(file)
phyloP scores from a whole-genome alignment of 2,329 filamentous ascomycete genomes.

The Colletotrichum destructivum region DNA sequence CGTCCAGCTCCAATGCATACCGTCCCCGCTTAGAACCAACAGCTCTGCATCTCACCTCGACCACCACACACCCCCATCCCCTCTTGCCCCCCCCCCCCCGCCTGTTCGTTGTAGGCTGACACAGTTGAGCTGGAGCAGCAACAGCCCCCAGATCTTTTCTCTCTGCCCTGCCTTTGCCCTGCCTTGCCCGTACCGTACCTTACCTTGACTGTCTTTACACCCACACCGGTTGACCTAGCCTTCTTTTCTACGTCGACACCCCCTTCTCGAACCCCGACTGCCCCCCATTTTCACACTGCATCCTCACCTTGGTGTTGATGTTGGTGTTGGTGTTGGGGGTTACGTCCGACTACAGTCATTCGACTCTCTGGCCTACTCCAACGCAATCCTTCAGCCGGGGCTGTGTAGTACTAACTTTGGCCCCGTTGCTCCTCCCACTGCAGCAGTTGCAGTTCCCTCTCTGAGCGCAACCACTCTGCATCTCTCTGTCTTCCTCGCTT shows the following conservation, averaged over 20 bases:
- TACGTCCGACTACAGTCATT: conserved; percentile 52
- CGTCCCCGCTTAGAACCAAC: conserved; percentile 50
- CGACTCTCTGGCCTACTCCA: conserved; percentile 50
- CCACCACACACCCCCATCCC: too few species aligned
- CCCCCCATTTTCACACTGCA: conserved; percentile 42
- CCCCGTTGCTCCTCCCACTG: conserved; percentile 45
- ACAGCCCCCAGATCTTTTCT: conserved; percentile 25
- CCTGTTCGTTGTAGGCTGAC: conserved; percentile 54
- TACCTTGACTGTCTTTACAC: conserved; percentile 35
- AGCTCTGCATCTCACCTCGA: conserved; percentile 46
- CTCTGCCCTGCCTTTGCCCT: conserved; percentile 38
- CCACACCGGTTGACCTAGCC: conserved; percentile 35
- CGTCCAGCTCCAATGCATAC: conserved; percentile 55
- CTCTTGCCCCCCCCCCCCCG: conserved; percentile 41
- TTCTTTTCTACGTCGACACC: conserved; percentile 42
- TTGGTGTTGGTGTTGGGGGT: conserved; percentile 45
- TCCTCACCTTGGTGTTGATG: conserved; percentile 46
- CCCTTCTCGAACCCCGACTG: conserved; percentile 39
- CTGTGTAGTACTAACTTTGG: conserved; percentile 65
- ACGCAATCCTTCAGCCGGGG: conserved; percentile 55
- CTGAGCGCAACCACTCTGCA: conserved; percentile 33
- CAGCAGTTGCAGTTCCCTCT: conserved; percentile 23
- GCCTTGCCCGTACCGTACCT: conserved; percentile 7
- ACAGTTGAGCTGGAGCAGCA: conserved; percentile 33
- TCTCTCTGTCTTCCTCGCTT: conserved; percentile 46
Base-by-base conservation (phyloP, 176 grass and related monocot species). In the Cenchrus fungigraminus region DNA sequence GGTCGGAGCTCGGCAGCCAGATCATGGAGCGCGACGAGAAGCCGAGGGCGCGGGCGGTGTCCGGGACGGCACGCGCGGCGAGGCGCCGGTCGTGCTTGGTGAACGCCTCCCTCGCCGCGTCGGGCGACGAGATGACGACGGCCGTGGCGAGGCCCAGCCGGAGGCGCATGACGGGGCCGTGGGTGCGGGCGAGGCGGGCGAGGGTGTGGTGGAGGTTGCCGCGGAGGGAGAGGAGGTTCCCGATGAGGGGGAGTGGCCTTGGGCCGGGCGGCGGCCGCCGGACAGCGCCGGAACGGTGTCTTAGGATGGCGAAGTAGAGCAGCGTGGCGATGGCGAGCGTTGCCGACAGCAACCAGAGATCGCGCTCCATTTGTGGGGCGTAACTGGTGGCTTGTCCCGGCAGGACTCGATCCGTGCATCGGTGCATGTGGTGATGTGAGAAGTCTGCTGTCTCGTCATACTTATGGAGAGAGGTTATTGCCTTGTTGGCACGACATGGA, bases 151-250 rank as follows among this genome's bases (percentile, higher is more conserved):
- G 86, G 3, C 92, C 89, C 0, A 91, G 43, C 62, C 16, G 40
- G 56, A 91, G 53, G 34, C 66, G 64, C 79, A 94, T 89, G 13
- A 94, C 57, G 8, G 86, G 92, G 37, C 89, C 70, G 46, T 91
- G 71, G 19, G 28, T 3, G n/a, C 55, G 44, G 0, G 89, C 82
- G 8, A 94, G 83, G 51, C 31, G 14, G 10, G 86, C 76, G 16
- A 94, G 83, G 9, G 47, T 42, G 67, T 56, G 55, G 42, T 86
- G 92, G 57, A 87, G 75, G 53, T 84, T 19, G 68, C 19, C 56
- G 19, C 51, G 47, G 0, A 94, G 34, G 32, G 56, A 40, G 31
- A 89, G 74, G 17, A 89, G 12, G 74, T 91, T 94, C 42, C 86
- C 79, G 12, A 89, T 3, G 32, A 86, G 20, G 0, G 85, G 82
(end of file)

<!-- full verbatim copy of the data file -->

phyloP scores from a whole-genome alignment of 2,329 filamentous ascomycete genomes.

The Colletotrichum destructivum region DNA sequence CGTCCAGCTCCAATGCATACCGTCCCCGCTTAGAACCAACAGCTCTGCATCTCACCTCGACCACCACACACCCCCATCCCCTCTTGCCCCCCCCCCCCCGCCTGTTCGTTGTAGGCTGACACAGTTGAGCTGGAGCAGCAACAGCCCCCAGATCTTTTCTCTCTGCCCTGCCTTTGCCCTGCCTTGCCCGTACCGTACCTTACCTTGACTGTCTTTACACCCACACCGGTTGACCTAGCCTTCTTTTCTACGTCGACACCCCCTTCTCGAACCCCGACTGCCCCCCATTTTCACACTGCATCCTCACCTTGGTGTTGATGTTGGTGTTGGTGTTGGGGGTTACGTCCGACTACAGTCATTCGACTCTCTGGCCTACTCCAACGCAATCCTTCAGCCGGGGCTGTGTAGTACTAACTTTGGCCCCGTTGCTCCTCCCACTGCAGCAGTTGCAGTTCCCTCTCTGAGCGCAACCACTCTGCATCTCTCTGTCTTCCTCGCTT shows the following conservation, averaged over 20 bases:
- TACGTCCGACTACAGTCATT: conserved; percentile 52
- CGTCCCCGCTTAGAACCAAC: conserved; percentile 50
- CGACTCTCTGGCCTACTCCA: conserved; percentile 50
- CCACCACACACCCCCATCCC: too few species aligned
- CCCCCCATTTTCACACTGCA: conserved; percentile 42
- CCCCGTTGCTCCTCCCACTG: conserved; percentile 45
- ACAGCCCCCAGATCTTTTCT: conserved; percentile 25
- CCTGTTCGTTGTAGGCTGAC: conserved; percentile 54
- TACCTTGACTGTCTTTACAC: conserved; percentile 35
- AGCTCTGCATCTCACCTCGA: conserved; percentile 46
- CTCTGCCCTGCCTTTGCCCT: conserved; percentile 38
- CCACACCGGTTGACCTAGCC: conserved; percentile 35
- CGTCCAGCTCCAATGCATAC: conserved; percentile 55
- CTCTTGCCCCCCCCCCCCCG: conserved; percentile 41
- TTCTTTTCTACGTCGACACC: conserved; percentile 42
- TTGGTGTTGGTGTTGGGGGT: conserved; percentile 45
- TCCTCACCTTGGTGTTGATG: conserved; percentile 46
- CCCTTCTCGAACCCCGACTG: conserved; percentile 39
- CTGTGTAGTACTAACTTTGG: conserved; percentile 65
- ACGCAATCCTTCAGCCGGGG: conserved; percentile 55
- CTGAGCGCAACCACTCTGCA: conserved; percentile 33
- CAGCAGTTGCAGTTCCCTCT: conserved; percentile 23
- GCCTTGCCCGTACCGTACCT: conserved; percentile 7
- ACAGTTGAGCTGGAGCAGCA: conserved; percentile 33
- TCTCTCTGTCTTCCTCGCTT: conserved; percentile 46
Base-by-base conservation (phyloP, 176 grass and related monocot species). In the Cenchrus fungigraminus region DNA sequence GGTCGGAGCTCGGCAGCCAGATCATGGAGCGCGACGAGAAGCCGAGGGCGCGGGCGGTGTCCGGGACGGCACGCGCGGCGAGGCGCCGGTCGTGCTTGGTGAACGCCTCCCTCGCCGCGTCGGGCGACGAGATGACGACGGCCGTGGCGAGGCCCAGCCGGAGGCGCATGACGGGGCCGTGGGTGCGGGCGAGGCGGGCGAGGGTGTGGTGGAGGTTGCCGCGGAGGGAGAGGAGGTTCCCGATGAGGGGGAGTGGCCTTGGGCCGGGCGGCGGCCGCCGGACAGCGCCGGAACGGTGTCTTAGGATGGCGAAGTAGAGCAGCGTGGCGATGGCGAGCGTTGCCGACAGCAACCAGAGATCGCGCTCCATTTGTGGGGCGTAACTGGTGGCTTGTCCCGGCAGGACTCGATCCGTGCATCGGTGCATGTGGTGATGTGAGAAGTCTGCTGTCTCGTCATACTTATGGAGAGAGGTTATTGCCTTGTTGGCACGACATGGA, bases 151-250 rank as follows among this genome's bases (percentile, higher is more conserved):
- G 86, G 3, C 92, C 89, C 0, A 91, G 43, C 62, C 16, G 40
- G 56, A 91, G 53, G 34, C 66, G 64, C 79, A 94, T 89, G 13
- A 94, C 57, G 8, G 86, G 92, G 37, C 89, C 70, G 46, T 91
- G 71, G 19, G 28, T 3, G n/a, C 55, G 44, G 0, G 89, C 82
- G 8, A 94, G 83, G 51, C 31, G 14, G 10, G 86, C 76, G 16
- A 94, G 83, G 9, G 47, T 42, G 67, T 56, G 55, G 42, T 86
- G 92, G 57, A 87, G 75, G 53, T 84, T 19, G 68, C 19, C 56
- G 19, C 51, G 47, G 0, A 94, G 34, G 32, G 56, A 40, G 31
- A 89, G 74, G 17, A 89, G 12, G 74, T 91, T 94, C 42, C 86
- C 79, G 12, A 89, T 3, G 32, A 86, G 20, G 0, G 85, G 82